Could they have imagined when they started out, with little more technology at their disposal than an iPhone, that they’d one day be doing it in front of packed audiences in grand venues such as Harrogate’s resplendent Theatre Royal, where they were during the World Championships?
“I know it was Lionel’s masterplan,” jokes Richard, “but no, absolutely not. When you do events like in Harrogate, in this beautiful Victorian theatre… Just even having the view of it from the stage feels like a real privilege, and then to see lots of people sitting in the audience… It’s stunning, really.”
They obviously recognise that what they do works, and that there’s an audience for it, but they also seem aware that the subject matter, cycling, and their expertise, although important, is not what gets people out on a cold November night.
“I think that they come to see who we are,” says Lionel.
Richard agrees: “If you read a book, or listen to a podcast, you develop a relationship with the author or the podcasters. If I read a book that I love, and I go and see an event with someone who’s written it talking about it, it just opens up a new way of understanding it, or thinking about it. You get to see behind the curtain a little bit, and I think that’s part of the appeal.”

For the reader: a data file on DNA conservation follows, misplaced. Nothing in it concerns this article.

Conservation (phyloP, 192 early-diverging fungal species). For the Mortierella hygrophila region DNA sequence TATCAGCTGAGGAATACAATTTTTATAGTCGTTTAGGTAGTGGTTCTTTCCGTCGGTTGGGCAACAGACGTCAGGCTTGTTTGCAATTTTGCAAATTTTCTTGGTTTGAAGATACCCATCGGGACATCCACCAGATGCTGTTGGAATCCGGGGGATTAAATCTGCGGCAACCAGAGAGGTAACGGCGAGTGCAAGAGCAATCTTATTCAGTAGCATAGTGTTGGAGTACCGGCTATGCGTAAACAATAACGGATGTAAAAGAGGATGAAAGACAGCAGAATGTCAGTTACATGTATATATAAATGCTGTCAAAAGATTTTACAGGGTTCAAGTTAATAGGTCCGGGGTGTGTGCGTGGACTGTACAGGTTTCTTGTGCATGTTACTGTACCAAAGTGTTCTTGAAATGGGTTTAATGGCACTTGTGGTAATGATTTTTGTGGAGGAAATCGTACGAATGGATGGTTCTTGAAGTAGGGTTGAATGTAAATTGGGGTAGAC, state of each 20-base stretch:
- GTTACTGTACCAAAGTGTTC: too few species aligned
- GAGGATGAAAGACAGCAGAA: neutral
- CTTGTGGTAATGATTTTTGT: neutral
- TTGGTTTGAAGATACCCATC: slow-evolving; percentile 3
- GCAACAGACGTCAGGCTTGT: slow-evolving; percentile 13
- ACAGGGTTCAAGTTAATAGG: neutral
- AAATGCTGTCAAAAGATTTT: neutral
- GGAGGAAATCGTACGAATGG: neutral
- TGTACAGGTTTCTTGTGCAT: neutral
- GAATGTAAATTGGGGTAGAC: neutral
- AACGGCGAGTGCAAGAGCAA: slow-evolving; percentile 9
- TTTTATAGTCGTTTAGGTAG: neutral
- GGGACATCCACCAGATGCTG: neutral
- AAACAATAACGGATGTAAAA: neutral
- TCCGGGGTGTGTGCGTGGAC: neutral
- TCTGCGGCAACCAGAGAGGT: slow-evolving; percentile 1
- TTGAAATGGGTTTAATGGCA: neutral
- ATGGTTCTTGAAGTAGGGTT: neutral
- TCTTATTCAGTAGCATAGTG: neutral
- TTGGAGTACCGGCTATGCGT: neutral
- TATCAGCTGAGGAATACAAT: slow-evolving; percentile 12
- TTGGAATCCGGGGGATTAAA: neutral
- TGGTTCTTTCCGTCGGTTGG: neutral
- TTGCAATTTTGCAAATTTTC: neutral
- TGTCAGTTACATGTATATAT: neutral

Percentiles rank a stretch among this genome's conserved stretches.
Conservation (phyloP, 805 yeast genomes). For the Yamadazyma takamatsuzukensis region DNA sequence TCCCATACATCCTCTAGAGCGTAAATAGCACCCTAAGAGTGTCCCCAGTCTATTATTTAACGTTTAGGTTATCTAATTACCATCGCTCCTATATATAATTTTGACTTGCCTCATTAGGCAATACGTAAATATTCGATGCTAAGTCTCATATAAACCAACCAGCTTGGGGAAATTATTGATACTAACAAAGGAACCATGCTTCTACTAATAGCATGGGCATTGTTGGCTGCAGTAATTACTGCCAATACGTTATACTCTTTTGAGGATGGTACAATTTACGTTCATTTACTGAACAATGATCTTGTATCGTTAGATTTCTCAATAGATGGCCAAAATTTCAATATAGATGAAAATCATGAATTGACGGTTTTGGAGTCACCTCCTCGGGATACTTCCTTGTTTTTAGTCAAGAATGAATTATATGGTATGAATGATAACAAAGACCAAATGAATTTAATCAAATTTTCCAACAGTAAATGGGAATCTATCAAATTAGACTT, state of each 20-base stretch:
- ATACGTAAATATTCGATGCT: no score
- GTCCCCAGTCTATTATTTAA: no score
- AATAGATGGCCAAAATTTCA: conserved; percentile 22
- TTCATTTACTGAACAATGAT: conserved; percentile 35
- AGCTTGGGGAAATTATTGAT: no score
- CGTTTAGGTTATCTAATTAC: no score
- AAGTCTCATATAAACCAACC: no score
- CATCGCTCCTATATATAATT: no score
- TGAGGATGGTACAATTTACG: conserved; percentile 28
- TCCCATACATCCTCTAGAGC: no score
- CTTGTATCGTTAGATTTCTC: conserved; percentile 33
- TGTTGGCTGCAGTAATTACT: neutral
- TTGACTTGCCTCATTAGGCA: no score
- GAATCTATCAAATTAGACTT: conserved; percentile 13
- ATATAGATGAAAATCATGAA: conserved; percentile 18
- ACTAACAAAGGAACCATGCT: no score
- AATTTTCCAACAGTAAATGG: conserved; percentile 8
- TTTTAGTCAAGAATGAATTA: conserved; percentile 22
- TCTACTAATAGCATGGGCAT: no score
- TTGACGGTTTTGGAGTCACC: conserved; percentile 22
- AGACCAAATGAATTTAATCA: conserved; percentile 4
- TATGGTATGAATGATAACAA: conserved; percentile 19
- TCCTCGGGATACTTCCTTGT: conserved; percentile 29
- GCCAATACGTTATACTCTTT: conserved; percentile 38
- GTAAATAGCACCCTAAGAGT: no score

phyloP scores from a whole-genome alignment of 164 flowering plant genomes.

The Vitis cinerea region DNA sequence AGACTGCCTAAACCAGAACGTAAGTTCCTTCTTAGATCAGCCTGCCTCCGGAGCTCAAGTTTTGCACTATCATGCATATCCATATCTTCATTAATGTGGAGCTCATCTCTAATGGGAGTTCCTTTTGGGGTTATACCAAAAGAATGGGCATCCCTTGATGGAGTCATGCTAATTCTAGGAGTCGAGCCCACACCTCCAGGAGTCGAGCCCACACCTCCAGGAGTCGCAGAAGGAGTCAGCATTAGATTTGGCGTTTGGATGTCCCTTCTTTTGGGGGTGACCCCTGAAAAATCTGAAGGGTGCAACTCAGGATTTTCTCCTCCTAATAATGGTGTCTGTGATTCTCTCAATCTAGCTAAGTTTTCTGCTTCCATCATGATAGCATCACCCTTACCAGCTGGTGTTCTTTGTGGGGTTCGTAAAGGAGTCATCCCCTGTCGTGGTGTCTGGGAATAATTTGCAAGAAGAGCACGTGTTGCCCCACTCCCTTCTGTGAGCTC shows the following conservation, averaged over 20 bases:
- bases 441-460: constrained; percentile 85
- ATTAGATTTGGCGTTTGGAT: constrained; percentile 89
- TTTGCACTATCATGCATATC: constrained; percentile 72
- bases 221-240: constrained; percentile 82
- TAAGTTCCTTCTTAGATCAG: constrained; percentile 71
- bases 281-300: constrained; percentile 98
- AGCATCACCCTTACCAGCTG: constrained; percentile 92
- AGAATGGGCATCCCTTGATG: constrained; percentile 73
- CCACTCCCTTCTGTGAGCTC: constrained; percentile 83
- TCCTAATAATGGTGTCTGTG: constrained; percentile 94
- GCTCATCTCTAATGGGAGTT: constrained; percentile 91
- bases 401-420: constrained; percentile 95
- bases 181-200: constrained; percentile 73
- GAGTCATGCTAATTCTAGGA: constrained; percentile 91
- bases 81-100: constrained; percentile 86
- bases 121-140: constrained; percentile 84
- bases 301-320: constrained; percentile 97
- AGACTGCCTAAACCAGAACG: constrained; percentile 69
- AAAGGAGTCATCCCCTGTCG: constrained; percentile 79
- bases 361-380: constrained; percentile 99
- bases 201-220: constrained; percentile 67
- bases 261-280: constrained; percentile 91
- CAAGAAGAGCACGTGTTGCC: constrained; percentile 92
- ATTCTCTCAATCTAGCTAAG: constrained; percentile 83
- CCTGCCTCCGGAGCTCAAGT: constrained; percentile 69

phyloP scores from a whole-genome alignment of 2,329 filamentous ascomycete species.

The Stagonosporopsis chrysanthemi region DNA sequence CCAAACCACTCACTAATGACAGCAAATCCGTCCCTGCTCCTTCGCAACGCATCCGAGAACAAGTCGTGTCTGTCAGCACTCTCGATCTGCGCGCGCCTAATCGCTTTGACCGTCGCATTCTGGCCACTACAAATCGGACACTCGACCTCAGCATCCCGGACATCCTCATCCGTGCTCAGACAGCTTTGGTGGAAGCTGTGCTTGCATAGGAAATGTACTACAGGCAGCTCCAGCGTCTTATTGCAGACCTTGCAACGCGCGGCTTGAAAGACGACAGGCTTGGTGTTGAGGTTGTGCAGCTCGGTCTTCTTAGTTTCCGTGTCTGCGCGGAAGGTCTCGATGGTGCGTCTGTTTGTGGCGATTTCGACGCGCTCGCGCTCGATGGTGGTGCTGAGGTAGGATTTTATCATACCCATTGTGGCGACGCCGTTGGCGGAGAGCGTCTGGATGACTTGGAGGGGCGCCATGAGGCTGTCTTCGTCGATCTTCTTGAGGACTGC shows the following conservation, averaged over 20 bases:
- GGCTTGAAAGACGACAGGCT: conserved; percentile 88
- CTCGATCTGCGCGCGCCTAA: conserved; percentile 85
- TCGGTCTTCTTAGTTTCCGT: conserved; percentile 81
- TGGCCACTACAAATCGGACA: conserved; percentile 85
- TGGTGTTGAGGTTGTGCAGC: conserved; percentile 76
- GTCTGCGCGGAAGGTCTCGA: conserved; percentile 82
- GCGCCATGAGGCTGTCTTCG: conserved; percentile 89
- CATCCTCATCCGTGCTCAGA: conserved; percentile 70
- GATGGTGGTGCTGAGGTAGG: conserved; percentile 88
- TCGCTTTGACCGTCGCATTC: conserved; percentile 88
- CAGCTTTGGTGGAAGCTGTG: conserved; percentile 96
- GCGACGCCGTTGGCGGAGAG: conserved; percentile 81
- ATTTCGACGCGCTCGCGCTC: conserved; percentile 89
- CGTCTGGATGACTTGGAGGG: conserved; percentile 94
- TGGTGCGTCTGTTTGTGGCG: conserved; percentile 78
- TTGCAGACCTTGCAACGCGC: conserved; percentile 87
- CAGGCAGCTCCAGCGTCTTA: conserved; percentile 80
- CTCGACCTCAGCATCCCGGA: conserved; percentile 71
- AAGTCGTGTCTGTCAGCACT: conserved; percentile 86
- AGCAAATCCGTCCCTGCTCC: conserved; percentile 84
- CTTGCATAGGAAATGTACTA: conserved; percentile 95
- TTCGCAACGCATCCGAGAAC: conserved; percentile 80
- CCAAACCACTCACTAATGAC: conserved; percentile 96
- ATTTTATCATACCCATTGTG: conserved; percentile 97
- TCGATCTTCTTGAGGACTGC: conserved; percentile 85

Each member of the podcast “family” has their own distinct voice and personality, the way they come together, the banter – in the original sense of the word – between people who are clearly good friends, all adds to podcast’s charm.
“I don’t think that we set out to create the dynamic between the three of us in the regular podcast,” says Lionel, “and the people that have come in and joined the team: Francois [Thomazeau], Orla [Chennaoui], Rose [Manley] on the Cycling Podcast Feminin.”
And it’s that “dynamic” that converts their digital audience into bums on seats. Especially in the off-season when there really isn’t much cycling to talk about.